Effort to Lift Electronics Ban in NC Landfills Stalls in Senate
RALEIGH, N.C. -- North Carolina companies and individuals for six years have participated in a program to recycle unwanted electronics to comply with a ban on electronics in landfills. On Tuesday, legislation that would reverse those efforts was scheduled for a vote in the state Senate but was removed from the calendar at the last minute.
While kicking your old television to the curb may seem like an innocuous deed, the mercury and other chemicals involved in its manufacturing present a danger to the health of groundwater supply, said Preston Peck, policy advocate for Toxic Free NC.
"We have -- for better, for worse -- become a society of convenience," he said. "We consume a lot, and items -- specifically electronics -- have become very cheap and disposable. If we're going to create these, then we need to create the infrastructure to safely dispose of these items as well."
The legislation was referred to a committee for further consideration. Currently electronics are recycled at drop-off sites throughout the state and by industries. Televisions, computers and other items are dismantled and separated into recyclable and toxic material.
Supporters of lifting the ban say e-cycling is too costly for industries to comply.
North Carolina is one of 25 states -- including neighboring South Carolina and Virginia -- with e-cycling laws. Dan Crawford, director of government relations for the North Carolina League of Conservation Voters, said lifting the ban on electronics would put a stop to a program with a proven track record of success.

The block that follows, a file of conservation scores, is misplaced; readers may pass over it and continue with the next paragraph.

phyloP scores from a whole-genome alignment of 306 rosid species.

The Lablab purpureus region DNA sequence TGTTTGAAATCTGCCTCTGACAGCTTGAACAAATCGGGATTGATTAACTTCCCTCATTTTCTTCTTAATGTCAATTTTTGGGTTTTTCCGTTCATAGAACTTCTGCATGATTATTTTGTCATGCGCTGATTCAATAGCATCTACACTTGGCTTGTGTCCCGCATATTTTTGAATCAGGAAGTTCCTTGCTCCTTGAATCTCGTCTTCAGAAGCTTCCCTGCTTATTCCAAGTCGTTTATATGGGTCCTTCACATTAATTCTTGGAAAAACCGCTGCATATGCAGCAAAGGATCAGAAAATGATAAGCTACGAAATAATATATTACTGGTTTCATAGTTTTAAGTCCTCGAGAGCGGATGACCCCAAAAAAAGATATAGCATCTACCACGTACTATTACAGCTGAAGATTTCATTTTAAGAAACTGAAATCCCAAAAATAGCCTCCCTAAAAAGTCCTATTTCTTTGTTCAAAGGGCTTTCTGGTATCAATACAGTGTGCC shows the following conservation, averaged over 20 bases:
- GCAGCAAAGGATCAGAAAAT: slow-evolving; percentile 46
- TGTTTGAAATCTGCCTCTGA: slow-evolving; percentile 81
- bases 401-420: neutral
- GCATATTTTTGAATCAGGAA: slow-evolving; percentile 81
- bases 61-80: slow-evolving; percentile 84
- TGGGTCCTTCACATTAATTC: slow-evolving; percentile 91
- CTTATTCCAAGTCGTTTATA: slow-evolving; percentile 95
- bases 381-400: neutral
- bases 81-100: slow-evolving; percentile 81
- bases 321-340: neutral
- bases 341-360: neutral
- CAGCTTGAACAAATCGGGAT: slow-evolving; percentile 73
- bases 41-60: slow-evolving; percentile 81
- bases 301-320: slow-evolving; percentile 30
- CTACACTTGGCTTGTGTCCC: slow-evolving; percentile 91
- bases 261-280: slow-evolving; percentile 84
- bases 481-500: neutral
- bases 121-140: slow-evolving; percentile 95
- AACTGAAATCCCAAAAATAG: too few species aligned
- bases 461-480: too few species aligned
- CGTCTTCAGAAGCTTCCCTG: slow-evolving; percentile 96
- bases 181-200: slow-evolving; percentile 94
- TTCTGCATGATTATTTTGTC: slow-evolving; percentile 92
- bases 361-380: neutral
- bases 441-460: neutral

"Everyone says it's been working, and this has been a really good program that's worked, and I think it's worked the way it was designed to work," he said. "A lot of people were shocked to see this a target of the Regulatory Reform Bill in the General Assembly."
Mercury found in the LCD screens of many electronics is a big concern, but many screens also include flame retardants that present a hazard when exposed to our groundwater and drinking water supply, Peck said.
"Many of these flame retardants are found to be very pervasive within our environment, once they leach into the environment," he said, "and the issue with landfills is you can have these chemicals that can leach into the ground and, therefore, surface water."
The state Department of Environmental Quality studied the issue earlier this year and recommended that lawmakers lift the landfill ban, basing its recommendation on a 2010 EPA study that finds that electronics can be safely disposed of in dumps.